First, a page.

Pony rescued weighing seven stone takes on special role

  • A tiny pony found fighting for his life has taken on a special new role for World Horse Welfare.

    The diminutive youngster named Star is kept at World Horse Welfare’s Hall Farm in Norfolk.

    He was found in Kent, emaciated and almost too weak to stand, shortly before Christmas 2016.

    Star has since made a full recovery and is the latest pony to join World Horse Welfare’s adoption scheme.

    “Star and another pony, Tinsel, had both been abandoned by their owner at less than a year old and were both in a terrible condition,” said World Horse Welfare field officer Sarah Smith.

    “Star had a thick coat and it was only when I actually put my hands on him that I realised there was very little underneath, it was like feeling a skeleton covered in fur – he was completely emaciated and very weak, being unable to get to his feet without assistance.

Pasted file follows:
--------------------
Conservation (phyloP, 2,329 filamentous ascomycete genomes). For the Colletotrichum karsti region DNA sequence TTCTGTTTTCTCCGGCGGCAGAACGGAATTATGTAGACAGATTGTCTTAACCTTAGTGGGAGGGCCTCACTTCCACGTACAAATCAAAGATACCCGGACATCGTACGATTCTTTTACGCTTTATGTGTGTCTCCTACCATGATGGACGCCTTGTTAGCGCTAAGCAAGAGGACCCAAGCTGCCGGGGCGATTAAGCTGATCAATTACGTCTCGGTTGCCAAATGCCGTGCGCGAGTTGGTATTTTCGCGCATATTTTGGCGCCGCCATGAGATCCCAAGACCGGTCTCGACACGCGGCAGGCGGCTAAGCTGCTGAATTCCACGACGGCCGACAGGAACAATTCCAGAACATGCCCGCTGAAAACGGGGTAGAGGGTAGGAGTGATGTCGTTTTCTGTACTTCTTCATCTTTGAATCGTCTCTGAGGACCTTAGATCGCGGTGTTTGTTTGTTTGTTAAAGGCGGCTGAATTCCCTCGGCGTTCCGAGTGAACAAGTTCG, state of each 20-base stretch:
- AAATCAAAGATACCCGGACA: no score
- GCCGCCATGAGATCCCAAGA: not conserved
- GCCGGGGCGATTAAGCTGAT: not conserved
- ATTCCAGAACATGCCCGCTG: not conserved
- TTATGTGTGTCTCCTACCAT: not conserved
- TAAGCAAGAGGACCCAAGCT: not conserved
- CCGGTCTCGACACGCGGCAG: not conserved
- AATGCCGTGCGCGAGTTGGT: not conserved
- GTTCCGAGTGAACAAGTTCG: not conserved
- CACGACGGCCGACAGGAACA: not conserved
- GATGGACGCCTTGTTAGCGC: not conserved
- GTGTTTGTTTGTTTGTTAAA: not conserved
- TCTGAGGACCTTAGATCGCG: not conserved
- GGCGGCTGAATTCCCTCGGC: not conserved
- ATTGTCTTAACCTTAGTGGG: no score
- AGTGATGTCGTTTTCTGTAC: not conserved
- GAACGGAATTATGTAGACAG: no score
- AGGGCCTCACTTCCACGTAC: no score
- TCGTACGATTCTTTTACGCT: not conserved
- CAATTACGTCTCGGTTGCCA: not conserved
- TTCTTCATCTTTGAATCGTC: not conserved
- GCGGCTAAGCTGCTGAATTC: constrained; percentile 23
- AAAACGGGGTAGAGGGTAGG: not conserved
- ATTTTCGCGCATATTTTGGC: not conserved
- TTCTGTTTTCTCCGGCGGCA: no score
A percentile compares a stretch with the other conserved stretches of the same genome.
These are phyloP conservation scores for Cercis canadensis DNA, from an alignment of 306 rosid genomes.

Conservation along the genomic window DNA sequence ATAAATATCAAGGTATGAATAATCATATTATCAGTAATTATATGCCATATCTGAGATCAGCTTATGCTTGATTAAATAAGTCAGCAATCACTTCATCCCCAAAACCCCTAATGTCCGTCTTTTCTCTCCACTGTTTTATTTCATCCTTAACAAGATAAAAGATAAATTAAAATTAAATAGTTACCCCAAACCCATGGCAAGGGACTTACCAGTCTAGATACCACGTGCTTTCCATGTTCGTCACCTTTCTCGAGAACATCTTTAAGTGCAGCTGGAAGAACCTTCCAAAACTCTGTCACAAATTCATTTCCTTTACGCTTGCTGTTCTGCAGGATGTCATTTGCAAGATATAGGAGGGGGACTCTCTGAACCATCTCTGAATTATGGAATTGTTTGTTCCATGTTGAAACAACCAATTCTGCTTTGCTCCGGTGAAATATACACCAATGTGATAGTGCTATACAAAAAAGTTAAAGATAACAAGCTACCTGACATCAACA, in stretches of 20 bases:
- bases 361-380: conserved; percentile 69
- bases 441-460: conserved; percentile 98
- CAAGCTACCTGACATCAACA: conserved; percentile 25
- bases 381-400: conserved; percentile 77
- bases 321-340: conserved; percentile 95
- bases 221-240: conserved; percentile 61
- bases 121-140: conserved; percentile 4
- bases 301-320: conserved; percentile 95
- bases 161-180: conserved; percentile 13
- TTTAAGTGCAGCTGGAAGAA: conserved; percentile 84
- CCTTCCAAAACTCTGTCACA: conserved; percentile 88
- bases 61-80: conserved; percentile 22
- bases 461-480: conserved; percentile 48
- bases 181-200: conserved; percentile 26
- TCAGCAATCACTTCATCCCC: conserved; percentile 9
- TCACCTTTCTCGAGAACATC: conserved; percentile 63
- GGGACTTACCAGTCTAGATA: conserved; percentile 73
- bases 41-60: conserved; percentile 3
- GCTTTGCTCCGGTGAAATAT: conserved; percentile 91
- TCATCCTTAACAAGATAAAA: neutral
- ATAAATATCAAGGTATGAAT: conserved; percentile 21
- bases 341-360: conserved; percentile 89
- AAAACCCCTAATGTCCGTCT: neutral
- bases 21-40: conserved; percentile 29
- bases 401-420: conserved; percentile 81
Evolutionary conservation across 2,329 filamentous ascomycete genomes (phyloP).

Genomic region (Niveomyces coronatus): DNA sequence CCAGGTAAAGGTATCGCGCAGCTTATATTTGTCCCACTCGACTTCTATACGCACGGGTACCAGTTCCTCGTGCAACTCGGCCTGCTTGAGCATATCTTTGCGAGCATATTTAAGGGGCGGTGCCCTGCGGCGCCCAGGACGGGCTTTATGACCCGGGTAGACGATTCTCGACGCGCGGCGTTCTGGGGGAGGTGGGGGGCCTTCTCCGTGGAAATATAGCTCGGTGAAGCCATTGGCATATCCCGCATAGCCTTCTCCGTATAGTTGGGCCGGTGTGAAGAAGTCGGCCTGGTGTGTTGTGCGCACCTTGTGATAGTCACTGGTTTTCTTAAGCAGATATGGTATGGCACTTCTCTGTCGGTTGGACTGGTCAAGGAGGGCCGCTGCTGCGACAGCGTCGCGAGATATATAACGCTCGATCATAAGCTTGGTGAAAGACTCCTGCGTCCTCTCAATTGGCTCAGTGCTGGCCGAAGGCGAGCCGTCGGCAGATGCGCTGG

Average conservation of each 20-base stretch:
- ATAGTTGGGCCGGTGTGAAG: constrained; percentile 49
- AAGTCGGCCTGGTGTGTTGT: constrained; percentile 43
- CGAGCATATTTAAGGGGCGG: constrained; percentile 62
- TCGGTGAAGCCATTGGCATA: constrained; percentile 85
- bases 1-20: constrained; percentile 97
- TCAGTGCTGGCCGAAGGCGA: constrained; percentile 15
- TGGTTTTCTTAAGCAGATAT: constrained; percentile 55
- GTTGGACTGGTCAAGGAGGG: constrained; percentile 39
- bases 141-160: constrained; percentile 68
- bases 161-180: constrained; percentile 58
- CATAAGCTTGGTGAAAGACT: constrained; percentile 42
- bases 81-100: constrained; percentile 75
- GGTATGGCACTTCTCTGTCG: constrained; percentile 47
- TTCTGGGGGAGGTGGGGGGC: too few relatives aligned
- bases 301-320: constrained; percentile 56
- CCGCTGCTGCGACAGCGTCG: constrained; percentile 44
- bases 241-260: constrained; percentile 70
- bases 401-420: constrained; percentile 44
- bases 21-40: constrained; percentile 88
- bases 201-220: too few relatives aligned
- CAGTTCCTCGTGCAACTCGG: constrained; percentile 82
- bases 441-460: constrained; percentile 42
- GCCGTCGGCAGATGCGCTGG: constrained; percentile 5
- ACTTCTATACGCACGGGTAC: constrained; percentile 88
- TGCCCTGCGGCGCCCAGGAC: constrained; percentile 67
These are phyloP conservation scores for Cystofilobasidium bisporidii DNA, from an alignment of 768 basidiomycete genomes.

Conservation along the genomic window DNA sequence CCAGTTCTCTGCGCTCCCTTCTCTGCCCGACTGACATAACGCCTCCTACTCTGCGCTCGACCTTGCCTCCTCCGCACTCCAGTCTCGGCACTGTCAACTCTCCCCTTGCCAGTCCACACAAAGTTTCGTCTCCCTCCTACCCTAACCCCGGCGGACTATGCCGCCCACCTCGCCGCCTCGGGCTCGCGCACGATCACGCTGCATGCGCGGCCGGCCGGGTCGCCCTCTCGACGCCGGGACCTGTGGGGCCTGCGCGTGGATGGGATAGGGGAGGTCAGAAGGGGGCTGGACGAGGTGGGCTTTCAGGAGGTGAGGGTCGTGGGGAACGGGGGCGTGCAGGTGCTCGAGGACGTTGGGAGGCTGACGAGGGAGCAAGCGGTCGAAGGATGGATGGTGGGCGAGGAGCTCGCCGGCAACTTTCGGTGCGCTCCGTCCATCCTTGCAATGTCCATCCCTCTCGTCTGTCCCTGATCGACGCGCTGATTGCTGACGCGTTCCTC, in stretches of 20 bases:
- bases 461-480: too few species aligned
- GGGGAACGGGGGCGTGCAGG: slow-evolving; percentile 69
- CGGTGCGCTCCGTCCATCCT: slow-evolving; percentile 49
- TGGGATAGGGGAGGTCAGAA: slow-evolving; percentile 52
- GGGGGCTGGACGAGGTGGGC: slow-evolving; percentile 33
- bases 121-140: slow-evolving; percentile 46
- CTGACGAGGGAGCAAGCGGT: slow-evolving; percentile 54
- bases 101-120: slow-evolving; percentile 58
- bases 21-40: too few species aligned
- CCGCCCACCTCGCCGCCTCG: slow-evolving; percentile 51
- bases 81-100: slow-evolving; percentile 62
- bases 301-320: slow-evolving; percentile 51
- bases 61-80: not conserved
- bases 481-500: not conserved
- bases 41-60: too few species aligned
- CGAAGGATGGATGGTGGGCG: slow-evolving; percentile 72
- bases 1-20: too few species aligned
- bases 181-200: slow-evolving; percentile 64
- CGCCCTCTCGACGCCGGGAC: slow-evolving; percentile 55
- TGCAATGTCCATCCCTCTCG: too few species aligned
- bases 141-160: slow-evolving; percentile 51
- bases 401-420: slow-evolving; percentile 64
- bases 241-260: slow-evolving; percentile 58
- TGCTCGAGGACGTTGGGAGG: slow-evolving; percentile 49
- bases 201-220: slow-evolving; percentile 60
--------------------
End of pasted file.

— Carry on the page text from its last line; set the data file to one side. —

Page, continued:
“I noticed that both he and Tinsel had scabs and abscesses on their throats which combined with their dull demeanour indicated they might be suffering from strangles.”

    Star and Tinsel were transported to a holding yard and kept in isolation.

    They were later moved to World Horse Welfare’s Hall Farm where they began their rehabilitation.

    On arrival Star weighed just 42 kilograms (six and a half stone).

    They remained in isolation until they were completely clear of strangles.

    “Star is now a happy, healthy young pony having almost doubled in weight, and loves spending his days out in the field, enjoying the sunshine and meeting visitors to the farm,” added Ms Smith.

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    “He’s made an amazing transformation and while he might be one of the smallest ponies at the farm standing at little over 80cm [less than 8hh] high, he certainly has one of the biggest characters!”

    Tinsel has also flourished in World Horse Welfare’s care.

    Star will now replace India as the adoption horse at Hall Farm.

    India is currently acting as a companion to two orphaned foals but will soon be joining World Horse Welfare’s rehoming scheme.

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